Circulating tumour DNA (ctDNA) variants can be detected in patients with oesophageal adenocarcinoma (OAC) and may have prognostic significance in a complex disease with typically poor survival.
A Queensland study performed whole-genome and exome sequencing on pre- and post-treatment plasma samples and tissue biopsies obtained perioperatively in 57 patients with locally advanced, resectable OAC.
The study, published in ESMO Open Cancer Horizons, found ctDNA variants in 38% of patients and a total of 90 ctDNA variants (range 0–7 per sample) in pre- and post-therapy plasma samples.
TP53 was the most frequently mutated gene in patients with detectable variants (45%).
The study said the detection of one or two ctDNA variants was significantly associated with disease-specific survival (DSS).
It found ctDNA-positive patients had significantly worse DSS (median 58.8 months) and a trend towards worse PFS (median 23 months) when compared with ctDNA-negative patients (median DSS and median PFS not reached).
The study also found that ‘shedders’, where ctDNA variants in plasma were verified by the primary tumour genomic profile, had worse DSS and worse PFS than ‘non-shedders’ (primary tumour variants not detected in plasma) and patients with no variant detected in their primary tumour.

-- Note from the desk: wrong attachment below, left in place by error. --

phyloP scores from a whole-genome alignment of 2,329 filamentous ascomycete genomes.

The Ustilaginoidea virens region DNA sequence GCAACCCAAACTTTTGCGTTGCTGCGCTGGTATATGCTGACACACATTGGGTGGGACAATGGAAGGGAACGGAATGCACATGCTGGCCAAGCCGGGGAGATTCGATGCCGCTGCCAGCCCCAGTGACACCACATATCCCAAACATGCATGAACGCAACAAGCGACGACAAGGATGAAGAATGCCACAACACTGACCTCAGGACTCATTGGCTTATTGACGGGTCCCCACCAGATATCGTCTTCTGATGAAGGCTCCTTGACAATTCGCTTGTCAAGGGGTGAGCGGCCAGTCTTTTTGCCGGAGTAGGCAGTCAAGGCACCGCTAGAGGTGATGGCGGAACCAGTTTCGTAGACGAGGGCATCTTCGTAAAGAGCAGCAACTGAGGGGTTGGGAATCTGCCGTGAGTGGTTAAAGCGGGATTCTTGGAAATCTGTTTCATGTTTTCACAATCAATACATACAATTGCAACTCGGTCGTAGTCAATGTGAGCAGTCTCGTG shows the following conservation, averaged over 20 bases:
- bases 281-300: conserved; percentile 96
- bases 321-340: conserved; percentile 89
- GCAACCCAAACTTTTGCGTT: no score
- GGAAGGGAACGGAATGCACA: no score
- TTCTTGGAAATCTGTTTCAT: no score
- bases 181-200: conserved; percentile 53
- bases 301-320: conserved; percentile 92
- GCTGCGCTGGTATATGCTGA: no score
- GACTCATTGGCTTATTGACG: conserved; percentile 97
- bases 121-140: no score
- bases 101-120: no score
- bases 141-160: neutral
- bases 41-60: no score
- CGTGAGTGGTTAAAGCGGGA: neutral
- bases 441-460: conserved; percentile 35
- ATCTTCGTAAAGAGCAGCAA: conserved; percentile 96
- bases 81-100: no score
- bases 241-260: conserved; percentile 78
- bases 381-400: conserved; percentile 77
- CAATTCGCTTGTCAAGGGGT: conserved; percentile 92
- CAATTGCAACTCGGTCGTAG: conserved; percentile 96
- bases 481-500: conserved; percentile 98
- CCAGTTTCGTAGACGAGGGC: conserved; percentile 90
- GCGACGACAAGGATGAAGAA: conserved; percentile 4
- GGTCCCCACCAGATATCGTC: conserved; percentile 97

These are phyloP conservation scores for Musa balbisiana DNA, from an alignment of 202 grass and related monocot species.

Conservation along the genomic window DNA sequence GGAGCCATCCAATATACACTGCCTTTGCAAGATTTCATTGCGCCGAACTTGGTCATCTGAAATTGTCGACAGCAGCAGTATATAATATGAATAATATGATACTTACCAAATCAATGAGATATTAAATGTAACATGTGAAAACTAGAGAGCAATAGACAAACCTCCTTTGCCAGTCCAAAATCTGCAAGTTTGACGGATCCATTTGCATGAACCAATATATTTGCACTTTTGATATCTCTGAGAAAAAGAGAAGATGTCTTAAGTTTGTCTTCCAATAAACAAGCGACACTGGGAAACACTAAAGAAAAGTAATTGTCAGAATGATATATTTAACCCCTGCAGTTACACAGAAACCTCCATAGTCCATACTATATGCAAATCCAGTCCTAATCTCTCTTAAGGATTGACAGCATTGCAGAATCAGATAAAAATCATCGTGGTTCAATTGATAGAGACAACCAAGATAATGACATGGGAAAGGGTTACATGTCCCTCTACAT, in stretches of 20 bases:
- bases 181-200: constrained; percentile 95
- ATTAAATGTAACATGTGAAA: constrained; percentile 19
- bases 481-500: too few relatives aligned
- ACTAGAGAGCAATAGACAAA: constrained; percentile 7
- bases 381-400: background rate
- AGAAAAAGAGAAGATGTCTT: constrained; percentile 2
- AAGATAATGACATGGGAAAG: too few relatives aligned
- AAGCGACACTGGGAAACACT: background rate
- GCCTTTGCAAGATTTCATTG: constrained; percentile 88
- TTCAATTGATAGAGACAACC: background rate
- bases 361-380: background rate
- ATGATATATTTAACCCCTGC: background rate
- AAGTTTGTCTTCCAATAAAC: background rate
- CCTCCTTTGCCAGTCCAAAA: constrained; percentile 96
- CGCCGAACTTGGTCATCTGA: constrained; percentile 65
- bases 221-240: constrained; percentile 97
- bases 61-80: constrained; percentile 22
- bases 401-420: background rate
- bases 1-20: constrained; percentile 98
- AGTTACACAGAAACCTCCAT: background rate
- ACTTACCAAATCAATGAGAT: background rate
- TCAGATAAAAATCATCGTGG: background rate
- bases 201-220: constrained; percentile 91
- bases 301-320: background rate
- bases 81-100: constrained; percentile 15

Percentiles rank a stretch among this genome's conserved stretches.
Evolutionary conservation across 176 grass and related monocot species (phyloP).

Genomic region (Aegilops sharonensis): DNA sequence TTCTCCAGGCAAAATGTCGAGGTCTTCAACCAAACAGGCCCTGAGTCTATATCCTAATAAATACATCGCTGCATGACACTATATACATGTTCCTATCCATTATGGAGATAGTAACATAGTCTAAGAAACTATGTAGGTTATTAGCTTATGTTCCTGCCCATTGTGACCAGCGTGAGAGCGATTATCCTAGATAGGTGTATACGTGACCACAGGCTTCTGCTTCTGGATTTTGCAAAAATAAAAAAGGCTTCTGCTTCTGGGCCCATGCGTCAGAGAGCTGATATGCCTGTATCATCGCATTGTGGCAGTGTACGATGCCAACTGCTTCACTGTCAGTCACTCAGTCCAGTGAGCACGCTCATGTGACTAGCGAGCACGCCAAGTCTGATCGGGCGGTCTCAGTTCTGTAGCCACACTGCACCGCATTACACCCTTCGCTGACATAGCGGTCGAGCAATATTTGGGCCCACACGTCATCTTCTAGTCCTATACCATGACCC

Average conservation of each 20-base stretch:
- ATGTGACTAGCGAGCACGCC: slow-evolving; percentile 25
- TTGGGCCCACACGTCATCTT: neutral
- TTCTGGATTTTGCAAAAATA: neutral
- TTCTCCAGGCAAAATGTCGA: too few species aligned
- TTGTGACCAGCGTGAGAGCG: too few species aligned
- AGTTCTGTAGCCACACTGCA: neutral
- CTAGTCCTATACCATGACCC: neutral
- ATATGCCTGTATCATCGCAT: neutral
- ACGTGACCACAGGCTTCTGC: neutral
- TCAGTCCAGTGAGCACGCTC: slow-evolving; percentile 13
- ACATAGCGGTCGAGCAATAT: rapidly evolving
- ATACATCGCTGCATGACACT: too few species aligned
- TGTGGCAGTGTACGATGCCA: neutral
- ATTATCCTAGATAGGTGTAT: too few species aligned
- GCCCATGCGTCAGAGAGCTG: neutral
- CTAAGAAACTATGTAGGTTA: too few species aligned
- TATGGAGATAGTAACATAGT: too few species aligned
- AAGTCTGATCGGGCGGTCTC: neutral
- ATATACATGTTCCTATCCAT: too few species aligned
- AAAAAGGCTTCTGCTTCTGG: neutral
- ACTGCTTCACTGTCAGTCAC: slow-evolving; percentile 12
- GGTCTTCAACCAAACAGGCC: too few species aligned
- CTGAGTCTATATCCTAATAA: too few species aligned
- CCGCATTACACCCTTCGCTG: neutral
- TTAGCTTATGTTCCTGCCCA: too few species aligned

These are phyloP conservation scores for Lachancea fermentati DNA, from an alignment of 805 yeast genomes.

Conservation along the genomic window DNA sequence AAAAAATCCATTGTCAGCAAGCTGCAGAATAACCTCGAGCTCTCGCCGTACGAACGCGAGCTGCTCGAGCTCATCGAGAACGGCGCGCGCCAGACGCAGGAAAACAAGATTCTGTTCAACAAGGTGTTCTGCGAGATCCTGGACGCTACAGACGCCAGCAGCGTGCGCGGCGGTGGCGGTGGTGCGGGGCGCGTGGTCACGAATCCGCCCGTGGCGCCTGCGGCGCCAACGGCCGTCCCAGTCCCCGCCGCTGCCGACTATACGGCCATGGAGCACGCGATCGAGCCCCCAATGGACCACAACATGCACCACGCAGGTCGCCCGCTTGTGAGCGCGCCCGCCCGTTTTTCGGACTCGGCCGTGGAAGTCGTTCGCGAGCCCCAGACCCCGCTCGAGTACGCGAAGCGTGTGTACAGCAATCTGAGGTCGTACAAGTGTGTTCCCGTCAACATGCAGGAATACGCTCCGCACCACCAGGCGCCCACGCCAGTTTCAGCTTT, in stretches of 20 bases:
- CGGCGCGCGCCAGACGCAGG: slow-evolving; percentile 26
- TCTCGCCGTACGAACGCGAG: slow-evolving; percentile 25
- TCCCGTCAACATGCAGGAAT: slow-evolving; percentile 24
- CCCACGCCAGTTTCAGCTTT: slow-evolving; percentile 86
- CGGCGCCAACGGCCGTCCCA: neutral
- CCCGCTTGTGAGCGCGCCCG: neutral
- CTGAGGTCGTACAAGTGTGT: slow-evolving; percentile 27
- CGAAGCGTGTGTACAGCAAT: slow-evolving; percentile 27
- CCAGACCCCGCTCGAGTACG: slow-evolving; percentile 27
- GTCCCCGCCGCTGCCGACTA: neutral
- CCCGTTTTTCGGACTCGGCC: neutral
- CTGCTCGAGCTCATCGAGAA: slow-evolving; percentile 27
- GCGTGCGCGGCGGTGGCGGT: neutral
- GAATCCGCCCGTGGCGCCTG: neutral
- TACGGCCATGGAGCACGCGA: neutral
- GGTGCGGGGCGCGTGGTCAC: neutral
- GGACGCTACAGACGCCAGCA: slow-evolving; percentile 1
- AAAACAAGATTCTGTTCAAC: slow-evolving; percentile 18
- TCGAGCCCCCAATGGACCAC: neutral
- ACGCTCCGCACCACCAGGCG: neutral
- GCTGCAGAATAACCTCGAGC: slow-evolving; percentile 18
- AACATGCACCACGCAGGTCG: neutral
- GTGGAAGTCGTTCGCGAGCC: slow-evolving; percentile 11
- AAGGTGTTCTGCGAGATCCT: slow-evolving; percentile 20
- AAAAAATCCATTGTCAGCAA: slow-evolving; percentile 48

The study, led by Dr Vanessa Bonazzi from the University of Queensland Diamantina Institute, said it had demonstrated the utility of ctDNA as a clinical marker in OAC which is characterised by intratumour heterogeneity (ITH).
“We showed that when only one tumour biopsy was sequenced, only [a] few variants were identified in both ctDNA and the tumour, most likely due to ITH. When we sequenced multiple biopsies from each patient, there was greater concordance between the tumour and ctDNA genomic profiles,” it said.
“This suggests that tumours may not shed ctDNA homogenously across the tumour mass, and raises the question of whether only certain sub-clones shed ctDNA.”
The researchers concluded ctDNA may represent a viable liquid biopsy for shedders specifically, as it captures the heterogeneity associated with OAC.
“Indeed, these patients have the worst outcomes and it is of particular importance to improve prognostication and treatment options for this group.”
“In clinical trials, ctDNA-positive patients may be the ideal candidates for post-operative immunotherapy. In CheckMate 577, 42 patients with MRD benefited from immunotherapy; perhaps patients that are ctDNA shedders should also be considered for therapy.”
Dr Bonazzi, who coordinates the Cancer Evolution Biobank, told the limbic that the findings supported a personalised medicine approach to OAC in the future.
“Heterogeneity is a big factor in OAC because it adds another layer of complication when trying to treat patients. You manage to treat some of the population of tumour cells …but others might escape the treatment and create potential recurrence and metastasis down the track.”
She said the research was probably 5–10 years ahead of what was feasible in the clinic.
“As researchers we are planning on the treatment that will come in future. We try to develop tools and methods that will help to develop treatment down the track.”
“If for example, I say there is a TP53 mutation and you can follow that in different blood samples in the patient, down the track you could use a TP53 inhibitor and … hopefully be able to target a specific population of cells.”